Unreal Engine 5 announcement with a PS5 demo... and its beautiful!

Last updated on Jan 13, 2021

Posted on May 13, 2020

Today, Epic Games, the creators of Fortnite, announced the next release to their game development engine, Unreal Engine 5. Not only did they announce the new engine, they also showed a demo of the engine running on a PlayStation 5... and it is beautiful!

Unreal Engine is a popular gaming engine that is used by many game developers. You can find it being used in games such as PlayerUnknown's Battleground, Gears of War, Fortnite, Borderlands, and many more. With this announcement, I bet we will be seeing games that are a lot more photorealistic and just downright gorgeous.

Why? You may ask, well, here is why...

As you can see in the demo video, Epic Games really takes the "Unreal" in the name to all new heights! With the addition of what Epic Games calls Nanite and Lumen, game developers will be able to step their "game" up! Not sorry for the bad pun. Here are the descriptions of what each of them does according to a blog post over at the Unreal Engine Blog.


Nanite virtualized micropolygon geometry frees artists to create as much geometric detail as the eye can see. Nanite virtualized geometry means that film-quality source art comprising hundreds of millions or billions of polygons can be imported directly into Unreal Engine—anything from ZBrush sculpts to photogrammetry scans to CAD data—and it just works. Nanite geometry is streamed and scaled in real-time so there are no more polygon count budgets, polygon memory budgets, or draw count budgets; there is no need to bake details to normal maps or manually author LODs; and there is no loss in quality.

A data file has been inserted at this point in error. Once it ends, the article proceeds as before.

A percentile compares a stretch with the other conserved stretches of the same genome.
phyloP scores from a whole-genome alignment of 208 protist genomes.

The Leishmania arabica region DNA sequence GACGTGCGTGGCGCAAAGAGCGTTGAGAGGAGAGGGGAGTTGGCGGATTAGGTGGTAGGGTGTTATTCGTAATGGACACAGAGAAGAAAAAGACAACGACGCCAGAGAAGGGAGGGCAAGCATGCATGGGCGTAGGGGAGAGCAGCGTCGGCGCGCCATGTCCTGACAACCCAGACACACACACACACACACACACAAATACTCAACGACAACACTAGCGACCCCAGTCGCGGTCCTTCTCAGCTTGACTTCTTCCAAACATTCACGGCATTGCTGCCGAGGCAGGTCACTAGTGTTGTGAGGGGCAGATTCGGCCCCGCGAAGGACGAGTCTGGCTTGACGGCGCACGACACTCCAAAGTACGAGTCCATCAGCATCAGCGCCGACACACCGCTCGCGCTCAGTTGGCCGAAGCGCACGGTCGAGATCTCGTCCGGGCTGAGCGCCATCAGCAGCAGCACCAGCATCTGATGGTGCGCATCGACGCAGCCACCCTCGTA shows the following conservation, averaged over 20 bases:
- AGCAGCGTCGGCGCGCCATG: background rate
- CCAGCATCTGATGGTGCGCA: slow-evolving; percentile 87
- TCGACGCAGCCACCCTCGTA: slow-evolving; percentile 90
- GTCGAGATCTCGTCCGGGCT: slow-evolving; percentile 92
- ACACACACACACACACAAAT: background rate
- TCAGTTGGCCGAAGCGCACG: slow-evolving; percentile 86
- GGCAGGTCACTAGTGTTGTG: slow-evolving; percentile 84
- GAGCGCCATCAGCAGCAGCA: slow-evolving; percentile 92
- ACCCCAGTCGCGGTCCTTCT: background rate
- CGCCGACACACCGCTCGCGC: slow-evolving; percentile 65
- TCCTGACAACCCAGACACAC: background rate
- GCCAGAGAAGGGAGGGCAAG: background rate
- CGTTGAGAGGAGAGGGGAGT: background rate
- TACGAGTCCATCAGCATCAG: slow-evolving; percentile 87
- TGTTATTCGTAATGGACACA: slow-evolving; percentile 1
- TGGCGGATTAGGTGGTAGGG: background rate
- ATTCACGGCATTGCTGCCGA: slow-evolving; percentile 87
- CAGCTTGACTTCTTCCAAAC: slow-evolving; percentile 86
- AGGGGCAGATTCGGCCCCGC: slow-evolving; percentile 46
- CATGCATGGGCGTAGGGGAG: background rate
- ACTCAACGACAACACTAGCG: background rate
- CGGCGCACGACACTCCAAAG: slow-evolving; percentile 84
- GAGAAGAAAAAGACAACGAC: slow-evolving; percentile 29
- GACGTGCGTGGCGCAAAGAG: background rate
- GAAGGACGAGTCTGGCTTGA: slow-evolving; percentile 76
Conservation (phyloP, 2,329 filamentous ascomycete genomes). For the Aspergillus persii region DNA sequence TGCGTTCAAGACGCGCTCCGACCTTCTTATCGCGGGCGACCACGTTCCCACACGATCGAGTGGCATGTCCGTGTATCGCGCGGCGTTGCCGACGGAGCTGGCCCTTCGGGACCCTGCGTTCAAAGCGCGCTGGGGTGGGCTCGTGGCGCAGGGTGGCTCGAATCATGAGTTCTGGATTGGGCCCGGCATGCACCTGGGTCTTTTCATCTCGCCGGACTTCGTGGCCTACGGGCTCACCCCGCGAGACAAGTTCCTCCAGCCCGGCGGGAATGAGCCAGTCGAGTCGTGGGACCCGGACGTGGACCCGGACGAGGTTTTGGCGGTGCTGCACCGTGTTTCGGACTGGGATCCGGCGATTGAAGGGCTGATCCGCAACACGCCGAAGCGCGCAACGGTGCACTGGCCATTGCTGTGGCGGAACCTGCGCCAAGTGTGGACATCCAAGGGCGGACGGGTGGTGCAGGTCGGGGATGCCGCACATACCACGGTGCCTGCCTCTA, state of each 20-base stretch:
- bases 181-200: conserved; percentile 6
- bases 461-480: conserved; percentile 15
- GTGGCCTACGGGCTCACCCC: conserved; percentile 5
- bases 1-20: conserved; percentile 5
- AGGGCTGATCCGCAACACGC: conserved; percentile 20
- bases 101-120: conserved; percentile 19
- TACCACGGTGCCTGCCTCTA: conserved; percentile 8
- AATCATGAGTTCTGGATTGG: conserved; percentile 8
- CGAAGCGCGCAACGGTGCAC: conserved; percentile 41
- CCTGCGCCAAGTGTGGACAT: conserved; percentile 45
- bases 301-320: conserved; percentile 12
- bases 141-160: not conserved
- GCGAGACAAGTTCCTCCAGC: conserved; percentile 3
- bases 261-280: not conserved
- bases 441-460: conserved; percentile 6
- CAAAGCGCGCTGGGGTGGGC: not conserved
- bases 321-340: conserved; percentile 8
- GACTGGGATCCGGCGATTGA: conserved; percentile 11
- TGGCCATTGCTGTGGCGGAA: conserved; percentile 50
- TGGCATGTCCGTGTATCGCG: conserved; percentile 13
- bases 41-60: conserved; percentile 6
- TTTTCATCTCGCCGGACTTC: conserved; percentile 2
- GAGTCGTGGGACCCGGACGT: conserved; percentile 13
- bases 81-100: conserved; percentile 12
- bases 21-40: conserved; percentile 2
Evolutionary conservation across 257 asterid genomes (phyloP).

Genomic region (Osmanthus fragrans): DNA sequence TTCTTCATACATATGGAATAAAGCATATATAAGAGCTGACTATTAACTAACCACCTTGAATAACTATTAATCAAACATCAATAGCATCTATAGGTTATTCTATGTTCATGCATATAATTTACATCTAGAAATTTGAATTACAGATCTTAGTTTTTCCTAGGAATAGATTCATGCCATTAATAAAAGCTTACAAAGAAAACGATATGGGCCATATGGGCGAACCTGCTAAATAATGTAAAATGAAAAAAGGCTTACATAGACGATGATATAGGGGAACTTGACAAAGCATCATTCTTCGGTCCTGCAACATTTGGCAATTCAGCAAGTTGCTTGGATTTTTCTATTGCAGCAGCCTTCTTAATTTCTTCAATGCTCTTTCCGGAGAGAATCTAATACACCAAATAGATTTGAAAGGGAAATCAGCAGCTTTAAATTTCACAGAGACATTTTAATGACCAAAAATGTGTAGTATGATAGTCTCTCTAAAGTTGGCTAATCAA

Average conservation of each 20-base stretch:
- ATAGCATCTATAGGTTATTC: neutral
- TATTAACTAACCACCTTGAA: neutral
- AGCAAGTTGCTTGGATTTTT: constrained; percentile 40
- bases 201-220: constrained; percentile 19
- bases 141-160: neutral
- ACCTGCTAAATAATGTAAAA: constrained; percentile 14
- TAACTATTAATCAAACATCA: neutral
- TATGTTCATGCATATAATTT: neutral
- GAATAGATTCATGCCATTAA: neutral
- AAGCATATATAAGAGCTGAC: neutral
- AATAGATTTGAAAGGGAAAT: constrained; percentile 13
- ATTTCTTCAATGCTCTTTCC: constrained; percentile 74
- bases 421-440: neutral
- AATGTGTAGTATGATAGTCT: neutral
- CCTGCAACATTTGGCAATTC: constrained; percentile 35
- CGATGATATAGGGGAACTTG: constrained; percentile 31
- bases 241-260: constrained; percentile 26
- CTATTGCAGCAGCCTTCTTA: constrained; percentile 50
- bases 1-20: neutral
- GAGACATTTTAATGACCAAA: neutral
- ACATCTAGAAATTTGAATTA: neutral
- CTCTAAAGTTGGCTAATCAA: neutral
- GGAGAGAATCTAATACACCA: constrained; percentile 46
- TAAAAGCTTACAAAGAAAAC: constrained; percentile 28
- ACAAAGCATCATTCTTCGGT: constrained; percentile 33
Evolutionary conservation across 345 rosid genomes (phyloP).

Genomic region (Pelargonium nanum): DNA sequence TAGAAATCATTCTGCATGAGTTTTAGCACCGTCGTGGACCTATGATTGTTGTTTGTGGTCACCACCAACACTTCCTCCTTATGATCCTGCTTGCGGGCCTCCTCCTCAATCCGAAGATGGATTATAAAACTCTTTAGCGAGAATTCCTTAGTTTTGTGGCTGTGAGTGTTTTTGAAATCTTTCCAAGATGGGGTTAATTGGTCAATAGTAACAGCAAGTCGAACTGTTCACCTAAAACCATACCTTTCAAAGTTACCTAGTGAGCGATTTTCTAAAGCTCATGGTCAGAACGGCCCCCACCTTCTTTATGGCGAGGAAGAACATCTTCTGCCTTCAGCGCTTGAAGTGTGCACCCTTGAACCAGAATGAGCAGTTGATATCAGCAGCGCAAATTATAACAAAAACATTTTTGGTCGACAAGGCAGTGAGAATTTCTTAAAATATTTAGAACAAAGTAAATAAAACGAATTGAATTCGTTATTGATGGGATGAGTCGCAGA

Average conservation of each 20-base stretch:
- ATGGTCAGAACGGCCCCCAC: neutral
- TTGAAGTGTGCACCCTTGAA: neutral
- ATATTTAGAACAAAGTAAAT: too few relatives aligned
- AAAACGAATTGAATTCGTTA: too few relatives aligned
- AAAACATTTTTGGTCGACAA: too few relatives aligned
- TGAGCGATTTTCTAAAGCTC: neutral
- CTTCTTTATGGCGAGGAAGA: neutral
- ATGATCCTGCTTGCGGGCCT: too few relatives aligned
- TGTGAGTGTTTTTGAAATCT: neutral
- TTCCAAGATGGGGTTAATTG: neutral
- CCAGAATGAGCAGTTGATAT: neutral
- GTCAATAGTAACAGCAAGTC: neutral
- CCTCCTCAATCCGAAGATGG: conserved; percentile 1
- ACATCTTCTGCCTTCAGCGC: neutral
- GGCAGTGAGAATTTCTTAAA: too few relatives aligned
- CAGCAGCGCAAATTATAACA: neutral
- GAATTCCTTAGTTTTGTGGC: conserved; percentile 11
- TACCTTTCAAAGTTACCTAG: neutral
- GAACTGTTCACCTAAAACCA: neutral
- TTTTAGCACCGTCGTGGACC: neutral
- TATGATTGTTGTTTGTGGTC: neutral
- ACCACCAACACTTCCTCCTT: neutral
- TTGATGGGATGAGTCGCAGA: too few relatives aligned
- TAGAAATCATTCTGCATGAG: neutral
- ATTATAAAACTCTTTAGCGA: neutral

Lumen is a fully dynamic global illumination solution that immediately reacts to scene and light changes. The system renders diffuse interreflection with infinite bounces and indirect specular reflections in huge, detailed environments, at scales ranging from kilometers to millimeters. Artists and designers can create more dynamic scenes using Lumen, for example, changing the sun angle for time of day, turning on a flashlight, or blowing a hole in the ceiling, and indirect lighting will adapt accordingly. Lumen erases the need to wait for lightmap bakes to finish and to author light map UVs—a huge time savings when an artist can move a light inside the Unreal Editor and lighting looks the same as when the game is run on console.

Unreal Engine 5 uses the Quixel Megascan Library, which includes "film-quality objects" that are rendered with "up to hundreds of millions of polygons." As you can see in the tech demo, the power of Nanite allows for these objects to be visualized with little to no performance impact.

I mean heck, the room of statues the showed would probably melt most computers if it was made with an older engine, but, on the PS5, it was able to run perfectly!


The engine will be available for preview in early 2021, with the full release scheduled for later in the year. I honestly can not wait to see what type of games this game engine will allow developers to make in the near future!

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